I only saw Foss once, though, strange as it may sound, I have twice talked with him. He lives out of Calistoga, at a ranche called Fossville. One evening, after he was long gone home, I dropped into Cheeseborough’s, and was asked if I should like to speak with Mr. Foss. Supposing that the interview was impossible, and that I was merely called upon to subscribe the general sentiment, I boldly answered “Yes.” Next moment, I had one instrument at my ear, another at my mouth and found myself, with nothing in the world to say, conversing with a man several miles off among desolate hills. Foss rapidly and somewhat plaintively brought the conversation to an end; and he returned to his night’s grog at Fossville, while I strolled forth again on Calistoga high street. But it was an odd thing that here, on what we are accustomed to consider the very skirts of civilization, I should have used the telephone for the first time in my civilized career. So it goes in these young countries; telephones, and telegraphs, and newspapers, and advertisements running far ahead among the Indians and the grizzly bears.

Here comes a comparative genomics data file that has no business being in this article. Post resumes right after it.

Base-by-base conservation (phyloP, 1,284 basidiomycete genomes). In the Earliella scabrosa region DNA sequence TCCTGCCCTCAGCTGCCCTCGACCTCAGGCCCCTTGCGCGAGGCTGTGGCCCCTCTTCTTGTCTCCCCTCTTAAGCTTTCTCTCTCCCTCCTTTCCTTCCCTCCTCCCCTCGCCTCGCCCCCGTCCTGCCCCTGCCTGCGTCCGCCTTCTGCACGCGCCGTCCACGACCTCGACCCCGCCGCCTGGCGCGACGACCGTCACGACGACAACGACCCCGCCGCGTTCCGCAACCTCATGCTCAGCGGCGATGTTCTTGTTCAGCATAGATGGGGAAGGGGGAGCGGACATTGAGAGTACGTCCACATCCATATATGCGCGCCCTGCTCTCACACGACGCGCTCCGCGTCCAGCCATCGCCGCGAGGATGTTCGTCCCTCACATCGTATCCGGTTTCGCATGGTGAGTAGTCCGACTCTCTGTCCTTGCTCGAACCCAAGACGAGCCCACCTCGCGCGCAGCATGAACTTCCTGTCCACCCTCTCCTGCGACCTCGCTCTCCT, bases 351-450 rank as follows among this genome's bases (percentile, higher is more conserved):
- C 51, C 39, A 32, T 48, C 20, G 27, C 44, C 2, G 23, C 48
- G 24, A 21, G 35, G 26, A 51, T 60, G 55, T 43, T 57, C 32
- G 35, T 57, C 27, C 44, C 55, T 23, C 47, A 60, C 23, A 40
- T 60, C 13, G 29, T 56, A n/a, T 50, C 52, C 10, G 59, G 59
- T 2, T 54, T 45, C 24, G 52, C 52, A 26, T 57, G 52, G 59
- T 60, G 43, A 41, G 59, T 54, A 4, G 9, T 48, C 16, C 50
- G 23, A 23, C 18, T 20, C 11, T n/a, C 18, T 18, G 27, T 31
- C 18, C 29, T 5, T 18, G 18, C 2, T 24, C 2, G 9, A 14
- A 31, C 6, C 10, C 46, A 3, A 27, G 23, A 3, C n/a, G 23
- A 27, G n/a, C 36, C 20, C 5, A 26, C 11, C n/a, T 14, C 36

Alone, on the other side of the railway, stands the Springs Hotel, with its attendant cottages. The floor of the valley is extremely level to the very roots of the hills; only here and there a hillock, crowned with pines, rises like the barrow of some chieftain famed in war; and right against one of these hillocks is the Springs Hotel - is or was; for since I was there the place has been destroyed by fire, and has risen again from its ashes. A lawn runs about the house, and the lawn is in its turn surrounded by a system of little five-roomed cottages, each with a verandah and a weedy palm before the door. Some of the cottages are let to residents, and these are wreathed in flowers. The rest are occupied by ordinary visitors to the Hotel; and a very pleasant way this is, by which you have a little country cottage of your own, without domestic burthens, and by the day or week.